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Hawaiian snow: Maauna Kea cloudy in up to 8 inch in seasonal blizzard
Hawaii has seen an un-seasonal blizzard that covers the top of Mauna Kea, the highest volcano peak on the islands, with up to 8 inch of it. Even though the Hawaiian peaks are not as snowy as it may sound, the time of day of arrival is sooner than expected by us.
Fast-paced Google of Hawaii Weather reveals today's mean day temperatures are a gentle 75 deg (24 deg C), but up on Mauna Kea, the highest point on the Big Island of Hawaii, it is near to freeze, with wind lashing up to 25 mph, a message from Mauna Kea Meteorological Center in Hawaii reports.
Mauna Kea was filled with ice cold rains and snows since last day. Rains and snows should last until the end of the fortnight. It also pointed out that there is a high chance of a mix of snows and rains on Mauna Kea practically any time this weekend, but especially on Wednesday and Thursday as well.
Additionally, the snowsfall in the Pacific island state is particularly curious considering that statewide snowfall is at a all-time low for the remainder of the Country, and down 8. 5 per cent as of yesterday, the Washington Post Reported. Snow is not only usual in Hawaii, but is also anticipated annually.
Popular Science says if the cloud has enough icecrystals and the temperature is cool enough, you get it. Mauna Kea actually means "white mountain", because the high peak of the hill means that it is often clouded with it. Yet the snows are usually only a slight dust wipe and seldom stay on the floor for more than a few short periods, said Ken Rubin, Associate Professors of Geo and Geo-Physics at the University of Hawaii The Weather Channel.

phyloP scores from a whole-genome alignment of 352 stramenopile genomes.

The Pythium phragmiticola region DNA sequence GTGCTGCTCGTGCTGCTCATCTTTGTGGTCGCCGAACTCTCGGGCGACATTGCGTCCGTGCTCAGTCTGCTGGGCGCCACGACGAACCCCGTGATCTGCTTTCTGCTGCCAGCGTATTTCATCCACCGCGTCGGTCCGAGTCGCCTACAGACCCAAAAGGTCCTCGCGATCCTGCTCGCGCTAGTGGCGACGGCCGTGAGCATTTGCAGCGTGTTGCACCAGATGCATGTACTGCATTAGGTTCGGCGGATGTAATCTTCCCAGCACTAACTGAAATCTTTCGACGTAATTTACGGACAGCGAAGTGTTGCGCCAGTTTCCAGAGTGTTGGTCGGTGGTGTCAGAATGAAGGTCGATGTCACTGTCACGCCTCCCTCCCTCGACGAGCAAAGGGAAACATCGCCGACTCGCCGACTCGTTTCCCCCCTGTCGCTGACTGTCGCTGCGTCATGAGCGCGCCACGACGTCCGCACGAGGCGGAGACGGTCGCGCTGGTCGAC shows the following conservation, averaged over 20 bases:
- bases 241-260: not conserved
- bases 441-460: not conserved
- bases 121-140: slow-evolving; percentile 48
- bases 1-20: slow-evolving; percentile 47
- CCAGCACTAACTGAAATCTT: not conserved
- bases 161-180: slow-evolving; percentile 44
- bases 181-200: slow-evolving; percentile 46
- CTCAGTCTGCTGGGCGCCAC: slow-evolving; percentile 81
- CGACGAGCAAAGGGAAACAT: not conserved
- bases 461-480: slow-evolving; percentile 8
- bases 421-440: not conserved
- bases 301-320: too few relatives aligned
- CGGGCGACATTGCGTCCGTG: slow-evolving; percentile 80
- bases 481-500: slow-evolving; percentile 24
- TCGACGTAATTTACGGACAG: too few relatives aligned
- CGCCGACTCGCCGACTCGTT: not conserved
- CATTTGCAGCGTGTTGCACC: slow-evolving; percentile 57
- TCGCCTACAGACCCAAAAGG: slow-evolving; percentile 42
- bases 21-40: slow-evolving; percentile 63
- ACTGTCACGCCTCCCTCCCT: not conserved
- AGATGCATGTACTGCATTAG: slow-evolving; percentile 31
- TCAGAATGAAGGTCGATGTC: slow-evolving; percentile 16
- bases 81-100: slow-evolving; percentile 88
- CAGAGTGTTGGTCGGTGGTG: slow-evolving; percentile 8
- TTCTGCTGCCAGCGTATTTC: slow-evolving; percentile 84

Only the peaks of the three highest volcanos of the islands can be reached by snow: and Haleakala. Reaching an altitude of almost 14,000 ft, Mauna Kea is a favourite spot for visitors who want to experience the sun rise with a stunning look at the Hawaiian Isle. Snowstorms, although sooner than normal, are not the most strange winters ever to be had.
Honolulu, Ken Rubin, Associate professor of Earth Sciences and Geo-Physics at the Hawaii Universities of Manoa, Honolulu, noted in a recent website blogs that the islands have suffered several "freak storms" over the last hundred years, leading to snowfall of up to 3,000ft. But it' always melts very quickly and wouldn't disturb your holiday in the tropics too much.
A previous account of this history says that Mauna Loa was the highest mountain on the Great Island of Hawaii. The Mauna Kea is the highest summit of the Big Island and Hawaiian Islands. Moreover, Ken Rubin is Associate professor at the University of Hawaii at Manoa, Honolulu, and not at the University of Hawaii, Honolulu, as previously ascribed.